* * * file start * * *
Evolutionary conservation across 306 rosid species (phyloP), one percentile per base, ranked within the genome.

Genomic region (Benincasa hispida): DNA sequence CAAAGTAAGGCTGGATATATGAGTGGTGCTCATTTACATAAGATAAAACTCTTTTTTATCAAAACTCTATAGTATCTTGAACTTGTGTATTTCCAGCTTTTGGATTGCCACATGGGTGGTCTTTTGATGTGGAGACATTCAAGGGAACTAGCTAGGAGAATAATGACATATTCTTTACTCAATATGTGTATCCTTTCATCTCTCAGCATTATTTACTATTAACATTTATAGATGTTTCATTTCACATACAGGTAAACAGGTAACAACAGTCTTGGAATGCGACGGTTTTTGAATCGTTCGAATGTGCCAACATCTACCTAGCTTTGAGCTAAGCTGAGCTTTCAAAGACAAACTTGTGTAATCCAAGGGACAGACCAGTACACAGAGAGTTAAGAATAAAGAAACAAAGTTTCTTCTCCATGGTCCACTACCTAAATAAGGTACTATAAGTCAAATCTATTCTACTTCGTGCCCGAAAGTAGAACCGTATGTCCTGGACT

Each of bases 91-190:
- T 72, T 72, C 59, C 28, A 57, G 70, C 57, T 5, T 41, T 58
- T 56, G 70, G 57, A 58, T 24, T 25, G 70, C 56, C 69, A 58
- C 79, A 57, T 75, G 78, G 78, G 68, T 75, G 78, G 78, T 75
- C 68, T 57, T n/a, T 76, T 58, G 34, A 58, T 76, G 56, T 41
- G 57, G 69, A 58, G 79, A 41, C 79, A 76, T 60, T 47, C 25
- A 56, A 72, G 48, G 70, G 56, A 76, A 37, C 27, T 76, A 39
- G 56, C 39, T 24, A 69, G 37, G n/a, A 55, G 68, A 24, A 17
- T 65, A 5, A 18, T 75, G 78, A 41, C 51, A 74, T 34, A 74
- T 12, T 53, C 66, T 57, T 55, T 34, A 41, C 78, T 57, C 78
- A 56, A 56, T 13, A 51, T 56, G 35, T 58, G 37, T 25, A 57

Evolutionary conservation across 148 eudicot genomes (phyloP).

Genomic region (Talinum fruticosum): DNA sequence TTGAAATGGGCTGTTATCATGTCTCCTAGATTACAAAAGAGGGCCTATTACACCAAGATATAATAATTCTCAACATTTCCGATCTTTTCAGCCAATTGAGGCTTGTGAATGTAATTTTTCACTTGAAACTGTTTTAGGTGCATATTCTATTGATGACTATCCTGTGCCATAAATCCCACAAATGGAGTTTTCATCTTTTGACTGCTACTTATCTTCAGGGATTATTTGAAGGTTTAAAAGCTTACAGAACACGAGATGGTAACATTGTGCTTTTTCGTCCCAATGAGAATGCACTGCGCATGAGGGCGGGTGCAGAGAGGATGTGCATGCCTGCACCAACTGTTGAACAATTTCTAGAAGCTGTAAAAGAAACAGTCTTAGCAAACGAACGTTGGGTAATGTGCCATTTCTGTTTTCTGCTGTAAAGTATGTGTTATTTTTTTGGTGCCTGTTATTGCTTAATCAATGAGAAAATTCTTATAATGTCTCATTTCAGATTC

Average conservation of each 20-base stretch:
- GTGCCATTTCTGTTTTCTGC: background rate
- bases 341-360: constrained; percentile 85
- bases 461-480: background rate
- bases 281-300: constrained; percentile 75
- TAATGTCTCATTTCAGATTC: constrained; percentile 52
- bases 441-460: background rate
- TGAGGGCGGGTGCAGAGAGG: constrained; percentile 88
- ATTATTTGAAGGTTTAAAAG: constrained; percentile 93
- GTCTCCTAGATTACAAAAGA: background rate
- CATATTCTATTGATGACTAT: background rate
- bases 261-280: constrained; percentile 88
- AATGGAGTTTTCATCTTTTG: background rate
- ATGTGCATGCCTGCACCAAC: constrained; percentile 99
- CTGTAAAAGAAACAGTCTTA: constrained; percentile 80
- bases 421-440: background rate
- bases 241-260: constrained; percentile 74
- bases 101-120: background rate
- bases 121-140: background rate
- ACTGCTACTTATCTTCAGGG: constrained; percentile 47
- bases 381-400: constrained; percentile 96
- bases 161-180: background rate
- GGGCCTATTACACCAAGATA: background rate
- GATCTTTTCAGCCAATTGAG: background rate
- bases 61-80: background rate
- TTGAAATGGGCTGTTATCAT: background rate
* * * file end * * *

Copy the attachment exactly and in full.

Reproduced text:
Evolutionary conservation across 306 rosid species (phyloP), one percentile per base, ranked within the genome.

Genomic region (Benincasa hispida): DNA sequence CAAAGTAAGGCTGGATATATGAGTGGTGCTCATTTACATAAGATAAAACTCTTTTTTATCAAAACTCTATAGTATCTTGAACTTGTGTATTTCCAGCTTTTGGATTGCCACATGGGTGGTCTTTTGATGTGGAGACATTCAAGGGAACTAGCTAGGAGAATAATGACATATTCTTTACTCAATATGTGTATCCTTTCATCTCTCAGCATTATTTACTATTAACATTTATAGATGTTTCATTTCACATACAGGTAAACAGGTAACAACAGTCTTGGAATGCGACGGTTTTTGAATCGTTCGAATGTGCCAACATCTACCTAGCTTTGAGCTAAGCTGAGCTTTCAAAGACAAACTTGTGTAATCCAAGGGACAGACCAGTACACAGAGAGTTAAGAATAAAGAAACAAAGTTTCTTCTCCATGGTCCACTACCTAAATAAGGTACTATAAGTCAAATCTATTCTACTTCGTGCCCGAAAGTAGAACCGTATGTCCTGGACT

Each of bases 91-190:
- T 72, T 72, C 59, C 28, A 57, G 70, C 57, T 5, T 41, T 58
- T 56, G 70, G 57, A 58, T 24, T 25, G 70, C 56, C 69, A 58
- C 79, A 57, T 75, G 78, G 78, G 68, T 75, G 78, G 78, T 75
- C 68, T 57, T n/a, T 76, T 58, G 34, A 58, T 76, G 56, T 41
- G 57, G 69, A 58, G 79, A 41, C 79, A 76, T 60, T 47, C 25
- A 56, A 72, G 48, G 70, G 56, A 76, A 37, C 27, T 76, A 39
- G 56, C 39, T 24, A 69, G 37, G n/a, A 55, G 68, A 24, A 17
- T 65, A 5, A 18, T 75, G 78, A 41, C 51, A 74, T 34, A 74
- T 12, T 53, C 66, T 57, T 55, T 34, A 41, C 78, T 57, C 78
- A 56, A 56, T 13, A 51, T 56, G 35, T 58, G 37, T 25, A 57

Evolutionary conservation across 148 eudicot genomes (phyloP).

Genomic region (Talinum fruticosum): DNA sequence TTGAAATGGGCTGTTATCATGTCTCCTAGATTACAAAAGAGGGCCTATTACACCAAGATATAATAATTCTCAACATTTCCGATCTTTTCAGCCAATTGAGGCTTGTGAATGTAATTTTTCACTTGAAACTGTTTTAGGTGCATATTCTATTGATGACTATCCTGTGCCATAAATCCCACAAATGGAGTTTTCATCTTTTGACTGCTACTTATCTTCAGGGATTATTTGAAGGTTTAAAAGCTTACAGAACACGAGATGGTAACATTGTGCTTTTTCGTCCCAATGAGAATGCACTGCGCATGAGGGCGGGTGCAGAGAGGATGTGCATGCCTGCACCAACTGTTGAACAATTTCTAGAAGCTGTAAAAGAAACAGTCTTAGCAAACGAACGTTGGGTAATGTGCCATTTCTGTTTTCTGCTGTAAAGTATGTGTTATTTTTTTGGTGCCTGTTATTGCTTAATCAATGAGAAAATTCTTATAATGTCTCATTTCAGATTC

Average conservation of each 20-base stretch:
- GTGCCATTTCTGTTTTCTGC: background rate
- bases 341-360: constrained; percentile 85
- bases 461-480: background rate
- bases 281-300: constrained; percentile 75
- TAATGTCTCATTTCAGATTC: constrained; percentile 52
- bases 441-460: background rate
- TGAGGGCGGGTGCAGAGAGG: constrained; percentile 88
- ATTATTTGAAGGTTTAAAAG: constrained; percentile 93
- GTCTCCTAGATTACAAAAGA: background rate
- CATATTCTATTGATGACTAT: background rate
- bases 261-280: constrained; percentile 88
- AATGGAGTTTTCATCTTTTG: background rate
- ATGTGCATGCCTGCACCAAC: constrained; percentile 99
- CTGTAAAAGAAACAGTCTTA: constrained; percentile 80
- bases 421-440: background rate
- bases 241-260: constrained; percentile 74
- bases 101-120: background rate
- bases 121-140: background rate
- ACTGCTACTTATCTTCAGGG: constrained; percentile 47
- bases 381-400: constrained; percentile 96
- bases 161-180: background rate
- GGGCCTATTACACCAAGATA: background rate
- GATCTTTTCAGCCAATTGAG: background rate
- bases 61-80: background rate
- TTGAAATGGGCTGTTATCAT: background rate